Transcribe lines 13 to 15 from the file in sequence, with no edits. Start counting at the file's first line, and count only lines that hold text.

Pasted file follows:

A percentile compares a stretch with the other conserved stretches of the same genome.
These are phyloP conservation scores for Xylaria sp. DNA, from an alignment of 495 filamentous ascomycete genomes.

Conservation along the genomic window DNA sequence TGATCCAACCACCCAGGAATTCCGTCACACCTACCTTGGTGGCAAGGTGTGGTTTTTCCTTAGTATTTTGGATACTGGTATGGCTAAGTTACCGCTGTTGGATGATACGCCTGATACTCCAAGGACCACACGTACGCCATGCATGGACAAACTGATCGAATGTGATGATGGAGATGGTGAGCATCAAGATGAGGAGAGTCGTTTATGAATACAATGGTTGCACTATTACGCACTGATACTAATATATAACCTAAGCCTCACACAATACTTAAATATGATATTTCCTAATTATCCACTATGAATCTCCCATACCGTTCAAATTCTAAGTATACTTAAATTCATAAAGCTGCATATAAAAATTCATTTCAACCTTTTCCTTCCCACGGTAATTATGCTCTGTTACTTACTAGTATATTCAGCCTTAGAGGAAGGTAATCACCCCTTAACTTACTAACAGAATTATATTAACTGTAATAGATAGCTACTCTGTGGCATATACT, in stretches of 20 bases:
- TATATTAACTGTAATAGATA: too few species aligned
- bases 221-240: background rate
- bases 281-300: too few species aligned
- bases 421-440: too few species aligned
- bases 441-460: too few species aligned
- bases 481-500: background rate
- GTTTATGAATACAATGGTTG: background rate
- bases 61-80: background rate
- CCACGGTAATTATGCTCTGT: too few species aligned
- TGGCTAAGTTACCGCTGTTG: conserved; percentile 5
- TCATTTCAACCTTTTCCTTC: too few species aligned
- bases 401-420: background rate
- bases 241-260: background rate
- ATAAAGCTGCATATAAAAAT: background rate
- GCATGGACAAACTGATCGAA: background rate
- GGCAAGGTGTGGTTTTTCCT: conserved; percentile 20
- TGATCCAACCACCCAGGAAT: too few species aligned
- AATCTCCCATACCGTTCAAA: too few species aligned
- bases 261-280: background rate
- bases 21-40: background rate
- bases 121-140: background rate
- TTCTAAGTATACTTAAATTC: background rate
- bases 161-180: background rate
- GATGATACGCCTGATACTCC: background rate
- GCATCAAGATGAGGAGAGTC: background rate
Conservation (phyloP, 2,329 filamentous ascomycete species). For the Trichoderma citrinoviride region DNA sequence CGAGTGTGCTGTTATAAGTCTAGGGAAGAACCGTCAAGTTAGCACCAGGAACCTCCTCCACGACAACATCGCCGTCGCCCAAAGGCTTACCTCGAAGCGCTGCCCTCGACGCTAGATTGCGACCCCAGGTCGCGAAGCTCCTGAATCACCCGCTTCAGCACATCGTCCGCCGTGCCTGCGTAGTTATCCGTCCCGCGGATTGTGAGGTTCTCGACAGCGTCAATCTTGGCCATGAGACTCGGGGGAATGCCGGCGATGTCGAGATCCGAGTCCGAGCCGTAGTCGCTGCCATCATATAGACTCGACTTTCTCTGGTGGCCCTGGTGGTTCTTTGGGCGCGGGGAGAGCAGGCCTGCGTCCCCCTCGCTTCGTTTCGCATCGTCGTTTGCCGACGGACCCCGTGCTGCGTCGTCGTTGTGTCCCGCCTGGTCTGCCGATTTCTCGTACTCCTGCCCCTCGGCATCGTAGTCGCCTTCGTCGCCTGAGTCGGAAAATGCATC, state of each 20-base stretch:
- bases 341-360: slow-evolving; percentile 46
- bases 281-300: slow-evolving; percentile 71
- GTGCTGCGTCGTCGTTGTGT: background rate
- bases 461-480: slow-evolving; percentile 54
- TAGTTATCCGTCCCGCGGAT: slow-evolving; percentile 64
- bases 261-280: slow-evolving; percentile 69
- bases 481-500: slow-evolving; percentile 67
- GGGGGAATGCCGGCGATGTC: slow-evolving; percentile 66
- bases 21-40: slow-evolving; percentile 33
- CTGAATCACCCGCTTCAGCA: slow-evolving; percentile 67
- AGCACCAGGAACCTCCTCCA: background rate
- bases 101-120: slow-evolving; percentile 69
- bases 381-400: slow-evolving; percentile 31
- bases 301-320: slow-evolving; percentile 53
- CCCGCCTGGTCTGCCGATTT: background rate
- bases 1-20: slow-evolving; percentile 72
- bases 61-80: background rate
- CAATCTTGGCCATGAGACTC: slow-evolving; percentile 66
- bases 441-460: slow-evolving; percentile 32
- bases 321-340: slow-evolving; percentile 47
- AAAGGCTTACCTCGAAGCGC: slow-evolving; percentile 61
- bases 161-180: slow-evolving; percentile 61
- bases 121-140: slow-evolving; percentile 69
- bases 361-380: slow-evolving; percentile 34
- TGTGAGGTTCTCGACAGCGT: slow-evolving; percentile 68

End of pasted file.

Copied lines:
- TGGCTAAGTTACCGCTGTTG: conserved; percentile 5
- TCATTTCAACCTTTTCCTTC: too few species aligned
- bases 401-420: background rate